• spoke on the need to return to office rather than remote
    • wondering why, and is he speaking because CEOs of companies have found it’s beneficial for XYZ reason or from personal experience? for example does the “CEO” class network together and come to the same conclusion?
  • loves twitter/X. I could tell because of the way he laughed about twitter, in response to a question as if he had an addiction on how much he uses it
    • X is pretty good for following talented people actually
  • mentioned the importance of symbolic systems (stanford influence?)
  • mentioned importance of web vitals to my question of what tools to use. I did see him post a tweet using this extension
  • I didn’t try to network because I believed if I did good work, I would be in a good place. And I’m not good enough yet.

Winston Marshall of Mumford & Sons:

  • could speak about personal experiences with Uyghur people in London and their cause while not generalizing to geopolitics, an area he’s not familiar with.
  • it’s really valuable for people to say they don’t know something imo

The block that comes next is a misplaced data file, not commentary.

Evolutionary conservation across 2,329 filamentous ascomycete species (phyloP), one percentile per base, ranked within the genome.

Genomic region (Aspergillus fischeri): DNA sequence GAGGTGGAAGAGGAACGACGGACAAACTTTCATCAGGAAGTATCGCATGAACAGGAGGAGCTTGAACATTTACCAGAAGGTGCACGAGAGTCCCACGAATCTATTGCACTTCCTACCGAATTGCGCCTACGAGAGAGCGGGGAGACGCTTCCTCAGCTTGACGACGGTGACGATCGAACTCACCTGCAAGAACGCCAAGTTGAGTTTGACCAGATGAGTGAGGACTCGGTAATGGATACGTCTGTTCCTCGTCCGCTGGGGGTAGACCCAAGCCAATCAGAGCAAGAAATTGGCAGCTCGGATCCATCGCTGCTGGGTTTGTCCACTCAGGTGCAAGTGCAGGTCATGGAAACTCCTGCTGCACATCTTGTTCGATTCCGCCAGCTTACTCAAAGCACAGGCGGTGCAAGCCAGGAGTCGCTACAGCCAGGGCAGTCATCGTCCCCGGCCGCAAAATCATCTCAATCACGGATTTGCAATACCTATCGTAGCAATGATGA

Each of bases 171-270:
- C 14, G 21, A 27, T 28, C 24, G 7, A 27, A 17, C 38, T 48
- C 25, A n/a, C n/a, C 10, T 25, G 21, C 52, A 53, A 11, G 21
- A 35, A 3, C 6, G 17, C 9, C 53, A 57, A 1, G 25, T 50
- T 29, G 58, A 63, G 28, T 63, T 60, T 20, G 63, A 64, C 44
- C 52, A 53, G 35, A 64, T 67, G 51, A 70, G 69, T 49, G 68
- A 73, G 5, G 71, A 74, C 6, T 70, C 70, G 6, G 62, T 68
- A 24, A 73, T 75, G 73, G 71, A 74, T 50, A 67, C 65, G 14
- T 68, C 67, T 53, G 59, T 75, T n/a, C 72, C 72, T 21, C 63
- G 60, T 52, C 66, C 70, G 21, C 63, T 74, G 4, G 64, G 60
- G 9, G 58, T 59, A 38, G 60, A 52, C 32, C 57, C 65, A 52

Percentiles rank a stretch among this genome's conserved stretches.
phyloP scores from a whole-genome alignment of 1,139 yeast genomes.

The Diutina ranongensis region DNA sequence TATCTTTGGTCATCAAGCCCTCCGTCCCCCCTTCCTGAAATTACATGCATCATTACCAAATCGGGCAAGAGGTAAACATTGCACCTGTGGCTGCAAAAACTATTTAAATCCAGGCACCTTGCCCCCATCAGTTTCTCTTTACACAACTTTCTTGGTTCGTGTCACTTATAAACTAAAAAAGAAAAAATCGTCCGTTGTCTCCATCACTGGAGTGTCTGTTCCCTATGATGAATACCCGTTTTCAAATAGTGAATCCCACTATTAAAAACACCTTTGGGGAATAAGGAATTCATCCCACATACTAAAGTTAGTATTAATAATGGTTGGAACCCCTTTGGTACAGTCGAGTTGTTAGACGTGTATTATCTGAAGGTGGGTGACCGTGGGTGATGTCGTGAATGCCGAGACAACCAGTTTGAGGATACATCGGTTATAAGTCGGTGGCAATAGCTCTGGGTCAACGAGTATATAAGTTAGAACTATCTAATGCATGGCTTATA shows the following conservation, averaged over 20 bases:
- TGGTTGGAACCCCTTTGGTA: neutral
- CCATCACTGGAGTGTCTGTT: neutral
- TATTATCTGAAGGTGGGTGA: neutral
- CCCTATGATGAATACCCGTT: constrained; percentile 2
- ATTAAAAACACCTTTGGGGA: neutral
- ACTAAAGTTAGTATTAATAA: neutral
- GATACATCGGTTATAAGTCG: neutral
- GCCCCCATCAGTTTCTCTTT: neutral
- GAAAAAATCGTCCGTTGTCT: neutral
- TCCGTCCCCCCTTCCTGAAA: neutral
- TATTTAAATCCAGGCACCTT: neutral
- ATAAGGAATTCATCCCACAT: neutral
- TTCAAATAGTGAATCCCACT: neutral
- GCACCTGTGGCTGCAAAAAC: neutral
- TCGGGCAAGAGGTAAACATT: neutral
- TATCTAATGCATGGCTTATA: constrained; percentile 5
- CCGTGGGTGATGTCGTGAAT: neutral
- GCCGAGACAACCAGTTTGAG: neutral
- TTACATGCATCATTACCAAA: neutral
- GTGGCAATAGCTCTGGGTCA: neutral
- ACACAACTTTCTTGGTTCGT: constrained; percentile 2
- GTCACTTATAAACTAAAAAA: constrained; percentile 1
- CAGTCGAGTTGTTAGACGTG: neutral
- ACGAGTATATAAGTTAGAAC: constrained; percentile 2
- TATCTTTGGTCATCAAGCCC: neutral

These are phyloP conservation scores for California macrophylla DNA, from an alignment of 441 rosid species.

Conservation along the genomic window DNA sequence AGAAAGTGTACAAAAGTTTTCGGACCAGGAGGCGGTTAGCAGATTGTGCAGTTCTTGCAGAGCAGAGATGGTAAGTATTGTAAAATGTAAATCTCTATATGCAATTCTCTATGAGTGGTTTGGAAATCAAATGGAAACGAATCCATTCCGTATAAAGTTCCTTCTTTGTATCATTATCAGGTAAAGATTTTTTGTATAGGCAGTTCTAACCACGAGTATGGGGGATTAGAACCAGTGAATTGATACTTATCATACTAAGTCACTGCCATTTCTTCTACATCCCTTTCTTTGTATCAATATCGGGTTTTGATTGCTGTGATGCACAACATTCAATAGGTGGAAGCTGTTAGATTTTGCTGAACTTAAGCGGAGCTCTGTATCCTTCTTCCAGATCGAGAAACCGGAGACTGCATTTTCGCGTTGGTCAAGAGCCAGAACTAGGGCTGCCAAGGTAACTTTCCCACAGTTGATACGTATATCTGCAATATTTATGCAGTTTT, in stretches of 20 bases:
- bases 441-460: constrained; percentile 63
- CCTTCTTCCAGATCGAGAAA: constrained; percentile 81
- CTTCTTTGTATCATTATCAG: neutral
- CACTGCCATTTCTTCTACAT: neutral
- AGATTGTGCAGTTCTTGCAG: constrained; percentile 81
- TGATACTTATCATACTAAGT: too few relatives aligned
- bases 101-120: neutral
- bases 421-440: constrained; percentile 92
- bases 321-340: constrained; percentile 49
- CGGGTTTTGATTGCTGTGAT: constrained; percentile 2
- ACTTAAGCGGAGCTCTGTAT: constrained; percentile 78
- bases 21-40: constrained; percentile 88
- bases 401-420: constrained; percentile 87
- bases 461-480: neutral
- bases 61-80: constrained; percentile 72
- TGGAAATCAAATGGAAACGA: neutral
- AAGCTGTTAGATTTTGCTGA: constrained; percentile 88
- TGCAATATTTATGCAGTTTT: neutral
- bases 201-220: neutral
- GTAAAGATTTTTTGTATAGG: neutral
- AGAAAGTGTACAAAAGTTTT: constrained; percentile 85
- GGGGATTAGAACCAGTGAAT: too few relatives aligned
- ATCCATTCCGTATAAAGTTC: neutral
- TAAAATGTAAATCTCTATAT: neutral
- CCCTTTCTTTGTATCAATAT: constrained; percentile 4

Johnathan Bi:

Where we got the lectures
Where we got the lectures

  • a great speaker, clearly talented and prepared
  • spent a lot of time hanging out with Mark Lilla
  • has a special way of acting, talking, and even drinking from a water cup that gives a certain impression
    • thought: is this common for people at a certain social level or is it just what he likes to do?
    • other theory: distinguished acting, like a military walk, shows a higher level of coordination, precision, and ability. think about someone who takes out the trash, and they slam the trash down onto the floor. this is like the opposite of that.
  • introduced ‘Mimetic Theory’

Harlan Crow:

  • had some friends around who looked like guys at the golf course and he was showing them around his business park